Some of that ambiguity can be traced to the RBI’s 1935 inception as a private entity under the British Raj, which was keen to portray it as a guardian of people’s money—which it wasn’t. In reality, contends the author, ‘The idea of a central bank for India was born out of the need to facilitate the drain of wealth from India to Britain.’ This was done by the duplicitous overvaluation of the rupee vis-a-vis the pound, a ploy that Gandhi was to expose as extortionary. Even so, the legacy of working on an unstated agenda was to endure. After its nationalisation in 1949, the RBI would have to sign up for Nehru’s statist project of a centrally-run economy. With the West’s scramble against communism offering him the global academic ballast needed to bully it, the Reserve Bank had virtually no choice. John Maynard Keynes had argued that a state ought to spend money liberally borrowed from it to revive a depressed economy, with the fiscal deficit to be plugged later. It not only proved remarkably effective, it also lent itself to egalitarian ends as a tool to redistribute income rather than assets (take that, Karl). ‘What [Keynes] did not foresee, however, was that if an idea is good enough to fetch votes, politicians would embrace and distort it.’ It was almost inevitable that what began as a solution to a crisis ‘would eventually lead to fiscal policy displacing monetary policy as the instrument that calibrates the level of economic activity in a country.’ From Nehru’s reach for the commanding heights of India’s economy to Indira Gandhi’s depths of tax-and-spend intervention, the RBI of the era mostly had to listen silently and pray for relief from the inflationary effect of state profligacy. “The fiscal system,” declared Prime Minister Gandhi in her 1970 Budget speech, “has also to serve the ends of greater equality… irrespective of any immediate need for resources.” Noble intentions often make for ignoble economics, and where her deafness to dissent and contempt for market forces would later lead India is well known.

The most fascinating part of Srinivasa- Raghavan’s story is how the RBI reclaimed its voice—in fits and starts, and in a manner that evokes flashes of Yes Prime Minister. This is especially so of its backstage role in scripting reforms to restore financial discipline. Some governors come off well; a few of them, badly. Among the fiscal nudity callers of the imperial 1980s were Governor Manmohan Singh and Deputy C Rangarajan. In the latter half of the decade, the author says the RBI was seen as a ‘nag’ by Prime Minister Rajiv Gandhi, who was gleefully throwing cash around. By 1991, the country needed an international bail-out, with Governor S Venkitaramanan saving it from bankruptcy in what the author calls ‘perhaps the RBI’s finest hour’. It had been a reckless decade, ‘But as often happens in such cases, the experience of the 1980s resulted in the government realising, in the 1990s, that the time had come to stop treating the RBI as a bore and pay attention to it.’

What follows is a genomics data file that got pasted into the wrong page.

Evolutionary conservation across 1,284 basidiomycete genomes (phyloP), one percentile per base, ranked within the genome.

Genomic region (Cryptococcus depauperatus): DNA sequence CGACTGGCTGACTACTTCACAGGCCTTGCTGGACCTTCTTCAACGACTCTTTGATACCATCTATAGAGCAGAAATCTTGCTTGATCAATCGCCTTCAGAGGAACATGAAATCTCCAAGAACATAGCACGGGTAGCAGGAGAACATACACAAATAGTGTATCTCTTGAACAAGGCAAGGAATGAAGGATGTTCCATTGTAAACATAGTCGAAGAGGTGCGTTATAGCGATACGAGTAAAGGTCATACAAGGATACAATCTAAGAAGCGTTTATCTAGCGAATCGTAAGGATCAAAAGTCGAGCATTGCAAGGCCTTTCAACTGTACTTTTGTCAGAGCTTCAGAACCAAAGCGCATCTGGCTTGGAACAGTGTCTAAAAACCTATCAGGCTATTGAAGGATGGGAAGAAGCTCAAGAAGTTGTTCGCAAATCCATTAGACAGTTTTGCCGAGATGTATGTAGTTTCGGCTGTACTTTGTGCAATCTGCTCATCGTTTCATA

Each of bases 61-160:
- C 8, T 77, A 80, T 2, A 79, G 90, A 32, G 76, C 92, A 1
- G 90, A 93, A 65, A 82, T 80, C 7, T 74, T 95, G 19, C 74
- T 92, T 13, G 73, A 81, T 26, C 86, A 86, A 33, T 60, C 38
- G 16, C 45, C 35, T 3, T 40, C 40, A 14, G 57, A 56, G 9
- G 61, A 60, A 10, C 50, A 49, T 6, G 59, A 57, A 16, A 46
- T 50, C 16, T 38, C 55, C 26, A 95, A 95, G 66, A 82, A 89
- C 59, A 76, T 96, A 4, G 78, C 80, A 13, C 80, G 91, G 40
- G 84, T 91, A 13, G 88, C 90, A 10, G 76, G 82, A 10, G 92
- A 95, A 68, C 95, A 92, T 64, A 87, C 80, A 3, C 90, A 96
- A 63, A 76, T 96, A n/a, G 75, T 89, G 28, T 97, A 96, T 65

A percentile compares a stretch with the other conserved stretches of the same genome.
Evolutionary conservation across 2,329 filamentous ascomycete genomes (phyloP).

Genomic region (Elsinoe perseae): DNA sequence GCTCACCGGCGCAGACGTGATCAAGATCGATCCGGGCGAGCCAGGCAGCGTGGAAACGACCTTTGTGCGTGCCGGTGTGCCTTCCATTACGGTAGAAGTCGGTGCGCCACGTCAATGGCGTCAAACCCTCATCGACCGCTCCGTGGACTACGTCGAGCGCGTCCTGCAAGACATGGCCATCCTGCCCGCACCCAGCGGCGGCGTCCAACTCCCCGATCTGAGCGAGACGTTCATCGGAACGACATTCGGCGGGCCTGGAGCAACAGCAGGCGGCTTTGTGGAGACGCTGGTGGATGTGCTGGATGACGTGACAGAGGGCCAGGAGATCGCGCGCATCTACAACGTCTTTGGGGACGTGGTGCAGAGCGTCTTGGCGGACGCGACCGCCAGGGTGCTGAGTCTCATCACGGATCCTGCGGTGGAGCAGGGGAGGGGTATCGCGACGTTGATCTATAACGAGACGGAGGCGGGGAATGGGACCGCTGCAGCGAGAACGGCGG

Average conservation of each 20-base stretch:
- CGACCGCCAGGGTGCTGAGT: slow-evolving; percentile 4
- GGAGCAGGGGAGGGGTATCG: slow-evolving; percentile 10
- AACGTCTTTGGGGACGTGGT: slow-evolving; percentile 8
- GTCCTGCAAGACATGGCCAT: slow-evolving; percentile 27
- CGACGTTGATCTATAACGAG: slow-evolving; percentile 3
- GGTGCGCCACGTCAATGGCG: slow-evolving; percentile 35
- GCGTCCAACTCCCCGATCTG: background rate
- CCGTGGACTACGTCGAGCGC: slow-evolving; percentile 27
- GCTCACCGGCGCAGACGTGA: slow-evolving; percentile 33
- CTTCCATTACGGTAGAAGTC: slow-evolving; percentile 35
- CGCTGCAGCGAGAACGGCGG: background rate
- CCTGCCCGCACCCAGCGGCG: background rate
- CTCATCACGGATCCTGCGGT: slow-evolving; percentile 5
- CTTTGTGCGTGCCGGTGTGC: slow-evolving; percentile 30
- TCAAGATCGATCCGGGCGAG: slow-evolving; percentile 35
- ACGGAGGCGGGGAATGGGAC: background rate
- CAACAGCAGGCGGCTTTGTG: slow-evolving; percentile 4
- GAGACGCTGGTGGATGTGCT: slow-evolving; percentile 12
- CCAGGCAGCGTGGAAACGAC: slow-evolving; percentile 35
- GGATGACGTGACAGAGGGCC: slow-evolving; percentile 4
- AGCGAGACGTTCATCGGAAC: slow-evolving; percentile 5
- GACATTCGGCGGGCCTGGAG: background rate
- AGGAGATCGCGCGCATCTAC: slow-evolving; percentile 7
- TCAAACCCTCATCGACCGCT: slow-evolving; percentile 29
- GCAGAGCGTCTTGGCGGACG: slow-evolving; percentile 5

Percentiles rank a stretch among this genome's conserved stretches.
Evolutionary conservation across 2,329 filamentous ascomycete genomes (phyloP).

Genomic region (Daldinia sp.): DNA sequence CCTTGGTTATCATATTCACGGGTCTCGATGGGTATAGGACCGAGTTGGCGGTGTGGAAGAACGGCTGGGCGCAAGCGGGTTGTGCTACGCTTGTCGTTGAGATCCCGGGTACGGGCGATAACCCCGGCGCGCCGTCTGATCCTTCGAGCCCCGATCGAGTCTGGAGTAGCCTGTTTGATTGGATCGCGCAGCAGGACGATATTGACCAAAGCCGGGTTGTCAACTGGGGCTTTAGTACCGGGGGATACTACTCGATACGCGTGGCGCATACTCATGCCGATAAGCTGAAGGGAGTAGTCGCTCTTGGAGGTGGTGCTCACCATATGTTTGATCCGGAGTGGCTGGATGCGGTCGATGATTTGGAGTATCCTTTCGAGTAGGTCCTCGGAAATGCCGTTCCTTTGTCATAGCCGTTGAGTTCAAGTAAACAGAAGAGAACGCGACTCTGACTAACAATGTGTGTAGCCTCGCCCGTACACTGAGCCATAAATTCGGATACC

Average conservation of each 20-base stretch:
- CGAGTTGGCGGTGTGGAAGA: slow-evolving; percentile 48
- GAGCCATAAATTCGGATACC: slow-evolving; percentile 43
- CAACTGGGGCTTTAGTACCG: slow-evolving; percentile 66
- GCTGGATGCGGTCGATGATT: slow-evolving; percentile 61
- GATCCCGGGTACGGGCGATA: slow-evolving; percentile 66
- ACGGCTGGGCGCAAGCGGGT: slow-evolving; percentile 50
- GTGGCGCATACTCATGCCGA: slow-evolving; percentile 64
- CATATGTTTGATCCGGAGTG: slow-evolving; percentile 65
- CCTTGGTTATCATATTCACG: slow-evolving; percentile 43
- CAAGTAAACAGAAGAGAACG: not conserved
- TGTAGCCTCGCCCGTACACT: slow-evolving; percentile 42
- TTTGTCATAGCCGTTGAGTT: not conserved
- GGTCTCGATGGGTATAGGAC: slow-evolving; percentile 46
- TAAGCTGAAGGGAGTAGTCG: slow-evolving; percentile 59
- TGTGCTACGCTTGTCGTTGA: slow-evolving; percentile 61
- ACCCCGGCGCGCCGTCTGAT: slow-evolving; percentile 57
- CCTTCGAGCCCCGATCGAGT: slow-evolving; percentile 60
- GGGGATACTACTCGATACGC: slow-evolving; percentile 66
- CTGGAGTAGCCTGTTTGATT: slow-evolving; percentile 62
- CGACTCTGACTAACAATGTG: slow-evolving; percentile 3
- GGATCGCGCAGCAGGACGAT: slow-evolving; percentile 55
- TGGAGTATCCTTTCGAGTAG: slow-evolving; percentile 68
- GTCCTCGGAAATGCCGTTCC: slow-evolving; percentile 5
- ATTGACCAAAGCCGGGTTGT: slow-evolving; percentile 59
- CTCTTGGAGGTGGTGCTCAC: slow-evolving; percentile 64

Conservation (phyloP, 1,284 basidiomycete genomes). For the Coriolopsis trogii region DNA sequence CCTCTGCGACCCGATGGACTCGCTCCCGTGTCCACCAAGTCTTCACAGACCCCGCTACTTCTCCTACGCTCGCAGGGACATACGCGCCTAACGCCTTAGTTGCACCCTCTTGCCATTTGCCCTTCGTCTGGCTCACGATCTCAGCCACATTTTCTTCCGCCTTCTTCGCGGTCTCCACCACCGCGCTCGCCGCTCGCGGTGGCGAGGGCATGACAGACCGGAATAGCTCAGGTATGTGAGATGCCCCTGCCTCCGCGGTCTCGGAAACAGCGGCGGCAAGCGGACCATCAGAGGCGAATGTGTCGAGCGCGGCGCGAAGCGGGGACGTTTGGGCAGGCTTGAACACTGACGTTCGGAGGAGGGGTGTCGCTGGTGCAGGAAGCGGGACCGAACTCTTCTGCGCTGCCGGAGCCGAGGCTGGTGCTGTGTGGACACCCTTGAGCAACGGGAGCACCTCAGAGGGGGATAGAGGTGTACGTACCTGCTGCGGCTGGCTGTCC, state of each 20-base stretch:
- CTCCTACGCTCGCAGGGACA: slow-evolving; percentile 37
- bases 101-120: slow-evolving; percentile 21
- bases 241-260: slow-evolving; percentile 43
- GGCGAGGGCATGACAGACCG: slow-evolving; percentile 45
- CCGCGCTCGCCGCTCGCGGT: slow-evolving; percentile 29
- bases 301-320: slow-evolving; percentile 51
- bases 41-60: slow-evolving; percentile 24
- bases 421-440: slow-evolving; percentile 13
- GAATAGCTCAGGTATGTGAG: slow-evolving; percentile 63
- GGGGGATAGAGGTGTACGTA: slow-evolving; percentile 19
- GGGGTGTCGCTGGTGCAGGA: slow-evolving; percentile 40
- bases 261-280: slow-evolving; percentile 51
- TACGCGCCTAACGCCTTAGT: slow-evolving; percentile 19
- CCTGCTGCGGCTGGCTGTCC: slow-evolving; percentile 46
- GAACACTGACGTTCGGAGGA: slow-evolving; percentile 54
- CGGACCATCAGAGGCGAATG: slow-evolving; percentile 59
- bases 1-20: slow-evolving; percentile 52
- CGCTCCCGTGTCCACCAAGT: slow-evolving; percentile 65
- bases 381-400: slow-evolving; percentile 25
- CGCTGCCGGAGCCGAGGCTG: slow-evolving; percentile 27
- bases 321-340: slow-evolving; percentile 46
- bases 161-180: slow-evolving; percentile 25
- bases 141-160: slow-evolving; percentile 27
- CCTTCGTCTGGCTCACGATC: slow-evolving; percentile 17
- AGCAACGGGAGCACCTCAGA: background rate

Its hand freed to an extent, the Reserve Bank began snipping away at thickets of red tape that had suffocated banks in a mesh of well-meaning rules, and made the most of some leeway afforded by wobbly regimes at the Centre to shift its focus from micro to macro management. In turning the overall financial sector more responsive to market needs without letting prudential oversight slip, Bimal Jalan, Rangarajan and Reddy star as heroic governors in this book, with Raghuram Rajan just an earnest reformer who was not only lost on local intricacies but also less of his own man than made out to be. This seems unfair to a governor who won the RBI its current credibility as an inflation marksman, but then Srinivasa-Raghavan isn’t a writer easily accused of expressing safe opinions.

That fiscal slip-ups of the zips decade didn’t blow up into a financial crisis, for example, he attributes to an open economy no less than a stroke of ‘luck’ in the form of America’s post-9/11 favour, seen in a surge of investment inflows since. The dilemma spelt by this—of whether to control the rupee’s external or internal value—was a perplexity that the RBI may have managed to acquit itself on, but Srinivasa-Raghavan is scathing about its acquiescence under pressure to a huge stimulus package in the aftermath of the West’s Great Recession. ‘[Governor] Subbarao was practically bludgeoned into following a very loose monetary policy,’ in his view. ‘In effect, the RBI became the most articulate advocate of fiscal expansion and monetary laxity,’ he says, calling 2009-11 the Bank’s ‘most inglorious years’. Career Keynesians may bristle at this assessment, but even they’d find it difficult to deny the havoc that was wreaked on the country before efforts to contain prices could take effect. So disappointed— nay, angry—does Srinivasa- Raghavan sound at this abject surrender of principle that the existential question he poses the RBI appears to trace a curve of halo-diminishing rhetorical utility: does such an authority serve a purpose any longer or not? Does the Bank really want freedom? Or is it content to be pushed around and let governments take the rap if things go wrong?

No, this book doesn’t address such raging controversies of recent times as Rajan’s departure and the Government’s spiking of high-value currency notes. But a closer read would assure you that this doesn’t get in the way of its contemporary relevance. After all, Dialogue of the Deaf leaves you in no doubt about its stance on good governance. What it makes of clarion calls of the 1970 kind is amply clear too. And that’s enough for a good knuckle to your chin over questions of prosperity and providence.